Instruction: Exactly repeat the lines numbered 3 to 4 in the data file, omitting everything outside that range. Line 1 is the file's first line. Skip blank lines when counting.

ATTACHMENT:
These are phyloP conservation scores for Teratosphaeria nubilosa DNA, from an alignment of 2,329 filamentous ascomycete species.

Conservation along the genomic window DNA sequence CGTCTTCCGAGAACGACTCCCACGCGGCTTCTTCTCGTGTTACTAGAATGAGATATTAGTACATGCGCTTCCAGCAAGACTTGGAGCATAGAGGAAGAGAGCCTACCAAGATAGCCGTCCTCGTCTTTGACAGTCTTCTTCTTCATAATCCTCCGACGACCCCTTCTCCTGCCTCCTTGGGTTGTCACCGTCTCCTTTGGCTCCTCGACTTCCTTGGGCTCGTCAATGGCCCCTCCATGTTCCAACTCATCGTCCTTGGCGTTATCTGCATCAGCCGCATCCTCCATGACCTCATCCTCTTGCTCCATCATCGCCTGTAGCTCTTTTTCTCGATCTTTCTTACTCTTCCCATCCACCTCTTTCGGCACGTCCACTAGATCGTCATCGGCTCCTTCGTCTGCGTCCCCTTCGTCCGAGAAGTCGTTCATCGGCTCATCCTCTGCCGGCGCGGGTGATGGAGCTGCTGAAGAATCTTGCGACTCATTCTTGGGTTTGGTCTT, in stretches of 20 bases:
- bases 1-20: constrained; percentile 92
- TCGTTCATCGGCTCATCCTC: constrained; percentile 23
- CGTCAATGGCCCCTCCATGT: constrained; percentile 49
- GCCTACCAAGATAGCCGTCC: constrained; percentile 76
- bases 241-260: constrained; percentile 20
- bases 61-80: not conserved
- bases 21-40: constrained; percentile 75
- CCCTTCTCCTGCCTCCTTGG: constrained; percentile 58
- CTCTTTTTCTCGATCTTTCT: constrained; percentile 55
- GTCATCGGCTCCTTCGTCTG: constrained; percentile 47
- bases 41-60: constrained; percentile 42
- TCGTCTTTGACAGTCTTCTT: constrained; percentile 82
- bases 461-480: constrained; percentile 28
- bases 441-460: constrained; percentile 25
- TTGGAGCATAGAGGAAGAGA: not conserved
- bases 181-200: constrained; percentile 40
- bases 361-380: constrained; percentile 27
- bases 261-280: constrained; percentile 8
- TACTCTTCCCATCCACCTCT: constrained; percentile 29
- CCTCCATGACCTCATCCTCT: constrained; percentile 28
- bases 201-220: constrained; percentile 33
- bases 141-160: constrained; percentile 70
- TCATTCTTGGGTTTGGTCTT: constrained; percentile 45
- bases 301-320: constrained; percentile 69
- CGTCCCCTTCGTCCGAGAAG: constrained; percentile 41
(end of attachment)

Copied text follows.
- bases 1-20: constrained; percentile 92
- TCGTTCATCGGCTCATCCTC: constrained; percentile 23